The causes of loneliness, from my personal perspective, feel a lot more complex and complicated than the policy responses seem to indicate. Furthermore, solving the problem (if you can at all) is one that is going to take a very long time and an incredible amount of persistence. This is one of the limitations of the Jo Cox Pledge. It risks being the equivalent of liking a social media page, getting lots of ‘likes’ back from your social media contacts that you ‘liked’ this social media page, then everyone forgets and moves on. A sentiment spoofed in the video below:

So how do we go beyond the superficial without getting to a stage I can only describe as sympathy or empathy fatigue?

It takes a lot of effort from a lot of people to overcome loneliness

It’s not simply a case of doing a bit of outreach or gathering lots of people for an annual ‘big lunch’ (nice as they are – such as the Eden Project here), especially if four walls, whether a bedroom or a rabbit hutch flat is all that you have to go back to. Further more, as the studies are now showing, different things can trigger sensations of loneliness, that can spiral down into depression and mental health problems – as they did with me in the late 1990s. In my case it was anxiety – along with not knowing it was a medical condition and so not seeking any help (not that there was much out there at the time) to deal with the mental health bit. But for others it might be things such as:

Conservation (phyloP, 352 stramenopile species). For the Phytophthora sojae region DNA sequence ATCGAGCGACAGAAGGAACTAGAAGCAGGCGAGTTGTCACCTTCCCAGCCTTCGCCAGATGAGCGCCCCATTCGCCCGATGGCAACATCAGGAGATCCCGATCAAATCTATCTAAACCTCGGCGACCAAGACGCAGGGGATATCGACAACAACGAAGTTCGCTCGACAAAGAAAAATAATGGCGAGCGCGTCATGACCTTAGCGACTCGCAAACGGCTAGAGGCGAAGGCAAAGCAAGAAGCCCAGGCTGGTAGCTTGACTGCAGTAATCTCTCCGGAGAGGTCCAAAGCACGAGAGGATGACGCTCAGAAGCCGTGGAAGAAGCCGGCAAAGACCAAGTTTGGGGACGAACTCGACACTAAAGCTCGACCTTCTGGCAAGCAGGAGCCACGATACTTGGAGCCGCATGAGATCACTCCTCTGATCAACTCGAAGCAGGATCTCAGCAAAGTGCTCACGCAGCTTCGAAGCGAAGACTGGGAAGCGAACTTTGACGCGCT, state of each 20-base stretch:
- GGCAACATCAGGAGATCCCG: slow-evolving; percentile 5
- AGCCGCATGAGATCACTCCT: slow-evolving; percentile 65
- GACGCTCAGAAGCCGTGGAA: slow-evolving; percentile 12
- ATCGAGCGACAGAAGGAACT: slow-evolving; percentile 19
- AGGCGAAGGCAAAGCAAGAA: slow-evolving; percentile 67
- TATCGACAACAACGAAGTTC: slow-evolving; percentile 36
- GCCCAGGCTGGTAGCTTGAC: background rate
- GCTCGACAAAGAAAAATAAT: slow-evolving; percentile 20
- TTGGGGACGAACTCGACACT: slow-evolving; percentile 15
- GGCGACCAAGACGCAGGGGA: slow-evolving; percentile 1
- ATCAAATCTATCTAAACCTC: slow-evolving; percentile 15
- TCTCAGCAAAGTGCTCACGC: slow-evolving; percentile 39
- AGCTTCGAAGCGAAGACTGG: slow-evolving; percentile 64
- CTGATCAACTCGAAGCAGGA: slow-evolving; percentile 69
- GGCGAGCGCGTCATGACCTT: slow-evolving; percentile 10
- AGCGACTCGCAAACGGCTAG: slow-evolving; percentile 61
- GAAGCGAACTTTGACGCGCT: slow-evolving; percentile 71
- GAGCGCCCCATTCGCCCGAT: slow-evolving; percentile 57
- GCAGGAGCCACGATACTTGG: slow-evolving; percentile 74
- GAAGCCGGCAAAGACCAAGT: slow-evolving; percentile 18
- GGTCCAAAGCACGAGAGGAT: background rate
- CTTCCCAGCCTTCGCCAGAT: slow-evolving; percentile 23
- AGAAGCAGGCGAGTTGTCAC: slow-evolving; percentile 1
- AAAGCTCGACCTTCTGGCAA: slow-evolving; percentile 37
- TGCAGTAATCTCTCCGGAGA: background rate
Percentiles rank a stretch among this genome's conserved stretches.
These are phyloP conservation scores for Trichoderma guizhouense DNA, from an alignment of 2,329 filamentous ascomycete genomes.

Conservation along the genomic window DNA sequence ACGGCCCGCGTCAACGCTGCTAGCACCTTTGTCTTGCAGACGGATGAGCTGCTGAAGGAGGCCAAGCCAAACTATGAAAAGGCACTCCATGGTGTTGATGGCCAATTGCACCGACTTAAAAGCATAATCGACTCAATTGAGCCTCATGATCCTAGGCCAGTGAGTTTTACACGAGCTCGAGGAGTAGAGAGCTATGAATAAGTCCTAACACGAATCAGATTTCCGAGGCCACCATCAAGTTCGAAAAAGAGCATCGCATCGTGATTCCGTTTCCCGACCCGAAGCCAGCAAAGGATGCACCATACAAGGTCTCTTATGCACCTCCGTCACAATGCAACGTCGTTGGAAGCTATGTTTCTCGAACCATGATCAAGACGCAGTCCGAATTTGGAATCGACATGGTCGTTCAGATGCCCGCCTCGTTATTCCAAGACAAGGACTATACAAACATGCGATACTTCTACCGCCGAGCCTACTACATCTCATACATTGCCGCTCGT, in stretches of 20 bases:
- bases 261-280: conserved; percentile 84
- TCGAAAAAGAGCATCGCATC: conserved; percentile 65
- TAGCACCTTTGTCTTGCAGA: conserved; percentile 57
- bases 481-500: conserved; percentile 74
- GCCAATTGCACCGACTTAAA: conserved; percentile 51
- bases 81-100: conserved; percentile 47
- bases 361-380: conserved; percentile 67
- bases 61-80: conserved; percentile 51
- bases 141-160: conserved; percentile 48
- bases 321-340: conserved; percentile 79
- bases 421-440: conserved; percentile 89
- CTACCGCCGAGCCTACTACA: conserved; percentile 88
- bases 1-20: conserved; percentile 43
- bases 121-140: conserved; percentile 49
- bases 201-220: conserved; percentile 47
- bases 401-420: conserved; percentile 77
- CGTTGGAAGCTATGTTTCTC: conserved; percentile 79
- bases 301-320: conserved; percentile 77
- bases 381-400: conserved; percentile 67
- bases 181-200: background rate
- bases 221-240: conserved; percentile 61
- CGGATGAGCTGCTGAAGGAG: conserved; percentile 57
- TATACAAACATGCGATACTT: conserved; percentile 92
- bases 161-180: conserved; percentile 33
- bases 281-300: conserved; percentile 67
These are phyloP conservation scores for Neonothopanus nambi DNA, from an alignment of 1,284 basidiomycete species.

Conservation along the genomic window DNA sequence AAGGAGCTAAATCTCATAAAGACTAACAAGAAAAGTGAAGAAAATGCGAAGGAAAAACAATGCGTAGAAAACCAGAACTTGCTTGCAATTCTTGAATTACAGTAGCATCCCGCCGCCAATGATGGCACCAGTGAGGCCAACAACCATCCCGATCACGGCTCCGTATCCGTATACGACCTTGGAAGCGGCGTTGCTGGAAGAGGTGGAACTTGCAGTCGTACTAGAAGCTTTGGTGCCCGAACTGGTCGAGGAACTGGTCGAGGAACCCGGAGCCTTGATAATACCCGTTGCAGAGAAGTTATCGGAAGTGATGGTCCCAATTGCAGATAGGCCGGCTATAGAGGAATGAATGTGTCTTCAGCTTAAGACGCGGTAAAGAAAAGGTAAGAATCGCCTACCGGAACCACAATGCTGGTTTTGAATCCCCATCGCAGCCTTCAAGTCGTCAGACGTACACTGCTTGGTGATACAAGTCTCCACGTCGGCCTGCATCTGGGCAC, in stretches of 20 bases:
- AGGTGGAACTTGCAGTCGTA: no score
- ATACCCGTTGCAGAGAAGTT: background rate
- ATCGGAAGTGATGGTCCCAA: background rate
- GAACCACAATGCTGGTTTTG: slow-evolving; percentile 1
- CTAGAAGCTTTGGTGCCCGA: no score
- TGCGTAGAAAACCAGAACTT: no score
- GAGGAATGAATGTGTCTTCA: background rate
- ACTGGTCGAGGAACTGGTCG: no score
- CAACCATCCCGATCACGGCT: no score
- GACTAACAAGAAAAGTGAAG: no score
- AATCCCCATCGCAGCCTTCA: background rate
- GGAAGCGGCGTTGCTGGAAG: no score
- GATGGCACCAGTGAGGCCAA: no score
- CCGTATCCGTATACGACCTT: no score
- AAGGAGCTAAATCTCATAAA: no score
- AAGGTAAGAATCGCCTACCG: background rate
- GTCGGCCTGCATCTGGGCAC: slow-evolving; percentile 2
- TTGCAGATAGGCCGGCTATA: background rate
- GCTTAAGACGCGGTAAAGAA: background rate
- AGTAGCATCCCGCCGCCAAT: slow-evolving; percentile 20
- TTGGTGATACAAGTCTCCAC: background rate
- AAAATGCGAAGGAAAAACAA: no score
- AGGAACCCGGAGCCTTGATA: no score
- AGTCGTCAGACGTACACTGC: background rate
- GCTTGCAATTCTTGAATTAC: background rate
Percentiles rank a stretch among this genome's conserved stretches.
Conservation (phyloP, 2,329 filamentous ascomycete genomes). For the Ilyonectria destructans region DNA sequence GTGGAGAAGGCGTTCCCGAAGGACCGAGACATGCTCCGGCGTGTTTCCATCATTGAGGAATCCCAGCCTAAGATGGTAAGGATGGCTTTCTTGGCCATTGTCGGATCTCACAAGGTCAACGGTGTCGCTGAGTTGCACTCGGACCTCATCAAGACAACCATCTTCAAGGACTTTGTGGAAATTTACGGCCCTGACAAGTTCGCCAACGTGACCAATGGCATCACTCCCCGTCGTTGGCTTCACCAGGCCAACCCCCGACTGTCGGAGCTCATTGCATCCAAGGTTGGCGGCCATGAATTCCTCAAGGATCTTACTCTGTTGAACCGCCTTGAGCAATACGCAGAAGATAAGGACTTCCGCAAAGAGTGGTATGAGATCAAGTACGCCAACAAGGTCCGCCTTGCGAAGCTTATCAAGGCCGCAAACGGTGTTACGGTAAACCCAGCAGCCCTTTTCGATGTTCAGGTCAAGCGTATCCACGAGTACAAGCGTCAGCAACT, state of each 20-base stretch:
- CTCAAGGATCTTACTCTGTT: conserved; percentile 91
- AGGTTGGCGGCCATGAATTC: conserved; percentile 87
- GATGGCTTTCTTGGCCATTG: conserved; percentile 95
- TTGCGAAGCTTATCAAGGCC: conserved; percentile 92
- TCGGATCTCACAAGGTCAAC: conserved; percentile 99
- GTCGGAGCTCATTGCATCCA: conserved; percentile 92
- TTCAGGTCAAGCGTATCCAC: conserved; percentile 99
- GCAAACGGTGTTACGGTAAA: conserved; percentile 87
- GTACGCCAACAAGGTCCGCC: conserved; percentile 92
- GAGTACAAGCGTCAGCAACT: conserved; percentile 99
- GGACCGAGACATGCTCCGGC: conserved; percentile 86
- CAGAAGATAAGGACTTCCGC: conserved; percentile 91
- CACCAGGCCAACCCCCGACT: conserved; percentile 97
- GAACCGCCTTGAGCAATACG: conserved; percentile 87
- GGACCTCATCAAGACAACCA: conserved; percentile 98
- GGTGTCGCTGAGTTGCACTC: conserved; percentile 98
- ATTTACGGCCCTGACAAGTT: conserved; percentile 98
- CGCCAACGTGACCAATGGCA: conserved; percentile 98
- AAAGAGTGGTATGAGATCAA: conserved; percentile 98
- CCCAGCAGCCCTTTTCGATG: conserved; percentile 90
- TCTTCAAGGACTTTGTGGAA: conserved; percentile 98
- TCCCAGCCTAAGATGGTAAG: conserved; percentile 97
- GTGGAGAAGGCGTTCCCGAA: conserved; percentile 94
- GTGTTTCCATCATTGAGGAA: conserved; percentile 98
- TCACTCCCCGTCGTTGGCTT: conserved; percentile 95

• Moving to a new place (eg for study, work etc)
  • Retiring
  • Taking maternity/paternity leave
  • Family split/friendship group split
  • Deceased friends/family

This means that there is no ‘one size fits all’ policy response.

It’s nice to see campaigns to encourage people to watch out for the mental health of their friends – such as this one. It breaks my heart that we didn’t have something like this in the mid-1990s. Hence my take with a lot of the social issues I’ve been asked to support in recent times locally, my take is to do it for the next generation, knowing that it’s all too late for me to benefit personally.

Private sector responses to loneliness